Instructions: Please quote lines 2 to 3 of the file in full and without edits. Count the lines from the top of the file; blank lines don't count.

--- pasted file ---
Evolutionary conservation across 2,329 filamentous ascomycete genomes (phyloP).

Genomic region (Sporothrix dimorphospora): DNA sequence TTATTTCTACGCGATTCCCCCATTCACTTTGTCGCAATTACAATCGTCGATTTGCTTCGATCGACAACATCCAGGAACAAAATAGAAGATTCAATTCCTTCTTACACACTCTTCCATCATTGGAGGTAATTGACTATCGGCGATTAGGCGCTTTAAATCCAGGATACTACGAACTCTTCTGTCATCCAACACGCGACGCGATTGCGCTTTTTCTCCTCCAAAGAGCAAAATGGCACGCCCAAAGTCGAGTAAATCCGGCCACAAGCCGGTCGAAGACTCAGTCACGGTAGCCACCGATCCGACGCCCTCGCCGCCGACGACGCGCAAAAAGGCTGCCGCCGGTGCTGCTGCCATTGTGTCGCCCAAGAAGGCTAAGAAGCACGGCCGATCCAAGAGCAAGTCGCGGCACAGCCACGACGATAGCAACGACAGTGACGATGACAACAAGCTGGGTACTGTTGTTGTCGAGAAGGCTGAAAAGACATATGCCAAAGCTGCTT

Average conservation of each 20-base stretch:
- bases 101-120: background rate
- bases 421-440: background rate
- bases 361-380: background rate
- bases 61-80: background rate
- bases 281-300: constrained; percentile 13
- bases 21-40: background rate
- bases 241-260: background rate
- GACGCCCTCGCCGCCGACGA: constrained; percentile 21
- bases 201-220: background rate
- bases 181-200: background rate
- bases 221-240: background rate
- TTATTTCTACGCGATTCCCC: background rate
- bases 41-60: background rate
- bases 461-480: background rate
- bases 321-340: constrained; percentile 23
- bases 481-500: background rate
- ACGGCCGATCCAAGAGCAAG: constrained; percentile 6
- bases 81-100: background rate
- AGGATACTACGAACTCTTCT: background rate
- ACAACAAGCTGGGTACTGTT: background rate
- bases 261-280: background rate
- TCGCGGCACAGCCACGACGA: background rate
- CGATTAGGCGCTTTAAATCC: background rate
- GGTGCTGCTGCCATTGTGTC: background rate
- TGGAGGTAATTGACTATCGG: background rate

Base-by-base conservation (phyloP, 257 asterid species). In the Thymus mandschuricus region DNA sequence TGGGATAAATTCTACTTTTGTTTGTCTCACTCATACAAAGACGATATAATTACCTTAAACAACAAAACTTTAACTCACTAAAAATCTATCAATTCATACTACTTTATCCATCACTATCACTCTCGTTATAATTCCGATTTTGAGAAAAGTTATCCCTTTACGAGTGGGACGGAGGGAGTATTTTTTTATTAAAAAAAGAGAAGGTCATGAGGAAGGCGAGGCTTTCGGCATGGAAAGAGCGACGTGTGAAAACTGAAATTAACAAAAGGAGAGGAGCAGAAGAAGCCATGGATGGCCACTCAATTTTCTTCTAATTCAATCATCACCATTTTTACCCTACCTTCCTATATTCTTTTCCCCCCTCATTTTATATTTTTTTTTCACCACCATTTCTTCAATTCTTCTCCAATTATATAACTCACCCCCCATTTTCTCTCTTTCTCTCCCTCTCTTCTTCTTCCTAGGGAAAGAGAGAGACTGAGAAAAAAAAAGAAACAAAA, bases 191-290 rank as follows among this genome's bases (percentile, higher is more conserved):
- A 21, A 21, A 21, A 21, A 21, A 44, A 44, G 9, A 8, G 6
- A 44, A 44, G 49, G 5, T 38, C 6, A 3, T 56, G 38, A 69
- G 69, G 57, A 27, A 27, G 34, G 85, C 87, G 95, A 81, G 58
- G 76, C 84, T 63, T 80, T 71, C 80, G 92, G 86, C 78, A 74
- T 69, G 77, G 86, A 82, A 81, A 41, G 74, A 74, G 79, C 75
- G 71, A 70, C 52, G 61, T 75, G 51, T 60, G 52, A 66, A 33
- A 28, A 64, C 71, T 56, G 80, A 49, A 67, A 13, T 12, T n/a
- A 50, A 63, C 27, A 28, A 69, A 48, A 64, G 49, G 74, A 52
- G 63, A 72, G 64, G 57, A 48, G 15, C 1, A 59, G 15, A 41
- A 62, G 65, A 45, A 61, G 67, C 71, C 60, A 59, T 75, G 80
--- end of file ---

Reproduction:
Genomic region (Sporothrix dimorphospora): DNA sequence TTATTTCTACGCGATTCCCCCATTCACTTTGTCGCAATTACAATCGTCGATTTGCTTCGATCGACAACATCCAGGAACAAAATAGAAGATTCAATTCCTTCTTACACACTCTTCCATCATTGGAGGTAATTGACTATCGGCGATTAGGCGCTTTAAATCCAGGATACTACGAACTCTTCTGTCATCCAACACGCGACGCGATTGCGCTTTTTCTCCTCCAAAGAGCAAAATGGCACGCCCAAAGTCGAGTAAATCCGGCCACAAGCCGGTCGAAGACTCAGTCACGGTAGCCACCGATCCGACGCCCTCGCCGCCGACGACGCGCAAAAAGGCTGCCGCCGGTGCTGCTGCCATTGTGTCGCCCAAGAAGGCTAAGAAGCACGGCCGATCCAAGAGCAAGTCGCGGCACAGCCACGACGATAGCAACGACAGTGACGATGACAACAAGCTGGGTACTGTTGTTGTCGAGAAGGCTGAAAAGACATATGCCAAAGCTGCTT

Average conservation of each 20-base stretch: